Hypocrisy stands at the root of my issues with embattled Broncos wide receiver Brandon Marshall. His freakish strength and unparalleled ability to create plays after the catch do not mitigate his criminal record. It is the NFL’s duty to discipline Marshall when he steps out of line. As long as Marshall beats a criminal charge and escapes the League Office, it is legitimate that he dresses on Sundays. Protest the franchise, burn a jersey, or even picket on the stadium’s steps, but rest assured that nothing will keep Marshall out of the starting lineup if he is healthy and unsuspended.
It is nevertheless damning that Marshall continues to surface as a suspect in domestic abuse cases across the country. It is far too easy for Marshall to settle these disputes inside or outside of a courtroom for us to not remain at least cautiously critical of his character; I know Harvey Steinberg nodded his head and smiled when he read this last sentence. ‘Innocent until proven guilty’ may allow Marshall to remain on the field and earn his living, but our common sense should forbid him from advising children.
This is not to say that a person who has erred greatly does not deserve a second chance. Remorse at the hands of deep reflection occasionally qualifies a public offender to tell others cautionary tales about what not to do. Our city however can no longer trust Brandon Marshall. His “genuine” remorse expired two arrests ago.
Marshall has always managed to avoid jail time. He has also managed to worm his way back into the positive spotlight time and time again. His publicist and the Denver Post have made all of this possible. But enough is enough. If the judicial system exonerates Marshall and Roger Goodell clears him to play, so be it. He is nothing more than an All-Pro wide receiver on an offensively depleted roster. As a fan, I hope he continues to score touchdowns in orange and blue. I also hope for his sake that he earns a fair salary, considering he risks his life every time he steps onto the turf. Yet, I hope most of all that Denver ceases to offer him the opportunity to say he is sorry.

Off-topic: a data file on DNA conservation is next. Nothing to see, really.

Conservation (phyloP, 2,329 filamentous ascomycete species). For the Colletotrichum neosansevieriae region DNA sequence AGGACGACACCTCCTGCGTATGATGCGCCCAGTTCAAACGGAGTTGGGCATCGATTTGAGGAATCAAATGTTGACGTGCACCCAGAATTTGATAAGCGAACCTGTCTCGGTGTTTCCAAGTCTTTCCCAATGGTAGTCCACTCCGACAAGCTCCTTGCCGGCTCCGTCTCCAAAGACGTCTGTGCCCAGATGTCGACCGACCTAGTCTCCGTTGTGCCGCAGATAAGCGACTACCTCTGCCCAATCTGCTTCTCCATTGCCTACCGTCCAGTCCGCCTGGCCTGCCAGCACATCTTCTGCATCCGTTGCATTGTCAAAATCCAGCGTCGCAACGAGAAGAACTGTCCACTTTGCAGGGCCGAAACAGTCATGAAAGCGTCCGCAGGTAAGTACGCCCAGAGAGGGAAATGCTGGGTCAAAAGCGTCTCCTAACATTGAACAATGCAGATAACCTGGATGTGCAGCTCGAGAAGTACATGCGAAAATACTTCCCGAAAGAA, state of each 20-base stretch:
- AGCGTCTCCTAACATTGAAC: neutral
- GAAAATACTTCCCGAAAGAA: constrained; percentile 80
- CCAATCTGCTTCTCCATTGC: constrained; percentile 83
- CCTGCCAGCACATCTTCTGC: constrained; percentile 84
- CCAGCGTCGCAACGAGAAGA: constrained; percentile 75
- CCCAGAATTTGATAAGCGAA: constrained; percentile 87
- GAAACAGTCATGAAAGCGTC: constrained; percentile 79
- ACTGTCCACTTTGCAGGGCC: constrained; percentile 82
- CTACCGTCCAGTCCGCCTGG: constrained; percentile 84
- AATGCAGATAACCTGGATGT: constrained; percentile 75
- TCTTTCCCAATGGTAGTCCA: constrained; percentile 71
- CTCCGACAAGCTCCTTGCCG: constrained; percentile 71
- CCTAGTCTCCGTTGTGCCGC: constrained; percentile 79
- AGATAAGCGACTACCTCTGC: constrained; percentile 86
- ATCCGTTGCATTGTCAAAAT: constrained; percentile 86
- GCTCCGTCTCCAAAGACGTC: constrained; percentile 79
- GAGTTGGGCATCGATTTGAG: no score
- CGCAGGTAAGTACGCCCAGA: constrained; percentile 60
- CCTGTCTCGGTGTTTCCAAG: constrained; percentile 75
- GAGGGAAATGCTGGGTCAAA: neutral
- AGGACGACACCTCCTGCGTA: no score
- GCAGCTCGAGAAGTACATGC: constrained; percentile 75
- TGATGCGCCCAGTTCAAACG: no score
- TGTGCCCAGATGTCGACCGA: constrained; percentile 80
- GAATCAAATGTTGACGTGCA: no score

This is the only way that Marshall will ‘get it’ from here on out. The prepared statements Marshall reads to reporters and releases through his attorneys can no longer suffice. The Denver Post needs to remove itself from this public relations fiasco by saying “no” to Marshall’s publicist. Articles about Marshall’s involvement with Open Door Youth Gang Alternatives should never again appear in an issue of the Post. The kids at ODYGA deserve better from Marshall and their city’s paper. Both have used these at risk kids as PR pawns. Celebrity athletes only get one shot at being a mentor. Marshall failed. The media therefore must stop trying to turn Brandon Marshall into a positive societal story.
Casting Marshall as a mentor is partially what got us to this point of no return. The media and the Broncos tried to convince the public that Marshall is something he is not: a humanitarian. He is nothing more than a confused athlete with anger management issues. Though he has never been proven guilty, he has lost his credibility within our city. He publicly apologized and promised he could change. More importantly, Marshall used ODYGA as a road to redemption. Yet, he continues to let all of us down. Why would we want to be aware of anything this man thinks beyond his postgame reactions on Sundays?
Laud Marshall’s on-field courage and feel free to label him an athletic specimen, but it is best to refrain from speculating about his off-field persona. Stick to football-related questions when it comes to Number 15 because that is all he understands. Plus, we have already devoted far too much spotlight to his questionable character, poor judgment, and pithy public apologies.
We can focus on the box score and forget about the humanitarian formerly known as Brandon Marshall, but how does a fan put morals aside and pull for an athlete like Marshall? What, if anything, does a professional athlete owe his or her fans and community?
These are pertinent questions as JR Smith enters the penitentiary, Michael Vick is released from federal custody, and Marshall heads to training camp in a week and a courtroom later this fall.
Charles Barkley once said, “Just because I can dunk a basketball doesn’t mean I should raise your kids.” Chuck was absolutely correct. It is not a professional athlete’s responsibility to raise a community’s children. Parents must teach their children to distinguish right from wrong. Furthermore, an NBA power forward’s job is to perform in the paint, not educate local youths or volunteer on all his off-days. Though athletes can significantly improve a community by organizing charity events and spearheading positive local causes, it is ultimately an athlete’s personal decision whether he or she embraces community activism.